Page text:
Saint George History

Posted October 22, 2017 by George in SaintGeorgeParish

GEORGE HISTORY 1907 — 2007

The Early  Years -1907-1936

 

St. George Roman Catholic Parish, Bridgeport, Connecticut was founded on February 16, 1907. It was the last parish in Connecticut to be established to care for the spiritual needs of Lithuanian Catholics. Since many Lithuanians lived in the South End of Bridgeport, Peter Bezgelis, loseph Ruzgis and Anupras Chimelius bought a piece of land at the present site of the parish hall for use as a parish church in the future. On February 17, 1907, Mass was said at Sacred Heart Church, and then on subsequent Sundays, at St. Anthony’s (French) Church until a temporary church was completed. At that time, the parish had 950 members.

The first pastor of St. George’s was Rev. Matthew Plauszinaitis, who was appointed on February 16, 1907, but resigned due to  ill  health.  On  August  18,  1907,  the  Rev. Vincent Paukszto was appointed by Bishop J. Nilan, and under his direction the small chapel was completed on this property. It was dedicated on October 13, 1907. Also in 1907, the lot on which the present church is located  was  purchased.  Rev. Plauszto resigned on January 13, 1908 and the Rev. Ludvikas Woitys was appointed pastor on January 15, 1908 and remained until July 26, 1910.  St. George was  without  a  pastor from July 26, 1910 until April 4, 1911 and during that time, a neighboring parish, Sacred Heart Church, administered to the needs of St. George parishioners. We find the names of Rev. M. Judge, Rev. T.P. Mooney, and Rev. T. Sweeney in the old baptismal records of St. George.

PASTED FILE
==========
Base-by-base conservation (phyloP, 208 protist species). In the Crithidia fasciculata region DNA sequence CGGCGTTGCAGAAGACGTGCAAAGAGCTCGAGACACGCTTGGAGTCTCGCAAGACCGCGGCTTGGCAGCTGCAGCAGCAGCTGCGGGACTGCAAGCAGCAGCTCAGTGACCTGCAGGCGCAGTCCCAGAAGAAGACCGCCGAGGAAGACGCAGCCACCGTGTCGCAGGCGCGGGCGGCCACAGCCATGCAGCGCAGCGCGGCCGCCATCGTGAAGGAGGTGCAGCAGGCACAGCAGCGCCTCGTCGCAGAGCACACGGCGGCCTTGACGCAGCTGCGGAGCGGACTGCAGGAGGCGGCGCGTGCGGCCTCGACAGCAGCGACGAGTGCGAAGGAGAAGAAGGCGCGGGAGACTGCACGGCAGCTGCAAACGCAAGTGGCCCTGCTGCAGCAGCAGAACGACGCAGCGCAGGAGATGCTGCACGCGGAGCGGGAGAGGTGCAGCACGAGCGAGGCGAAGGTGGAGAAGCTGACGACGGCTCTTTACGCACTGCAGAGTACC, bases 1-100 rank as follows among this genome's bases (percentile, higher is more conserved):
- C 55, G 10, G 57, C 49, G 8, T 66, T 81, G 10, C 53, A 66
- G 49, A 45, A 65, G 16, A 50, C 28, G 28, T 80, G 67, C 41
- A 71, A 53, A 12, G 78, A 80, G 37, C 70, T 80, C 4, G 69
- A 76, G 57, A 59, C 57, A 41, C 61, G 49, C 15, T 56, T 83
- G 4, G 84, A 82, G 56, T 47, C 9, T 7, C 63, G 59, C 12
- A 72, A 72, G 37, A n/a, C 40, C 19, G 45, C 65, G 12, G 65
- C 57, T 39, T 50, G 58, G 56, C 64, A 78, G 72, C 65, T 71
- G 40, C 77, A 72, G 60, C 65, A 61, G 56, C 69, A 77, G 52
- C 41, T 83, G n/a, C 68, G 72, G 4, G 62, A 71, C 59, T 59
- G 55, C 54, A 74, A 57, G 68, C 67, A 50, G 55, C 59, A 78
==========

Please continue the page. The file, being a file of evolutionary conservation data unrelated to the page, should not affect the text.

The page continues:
On April 4, 1911, Rev. Matthew Pankus was appointed pastor of st. George

Father Pauline purchased the present rectory and lot at 443 Park Avenue from Harry T. Wheeler, a coal dealer, on December 1st, 1913.

The pastors lived in various rented houses in the early years of the parish including 10 Clinton Avenue, 691 Howe Avenue, 450 Park Avenue, 360 Park Avenue, and finally 443 Park Avenue. father Pankus helped to establish several fraternal societies and organizations for the needs o1’ the 1,000 parishioners of St. George. These societies are now defunct.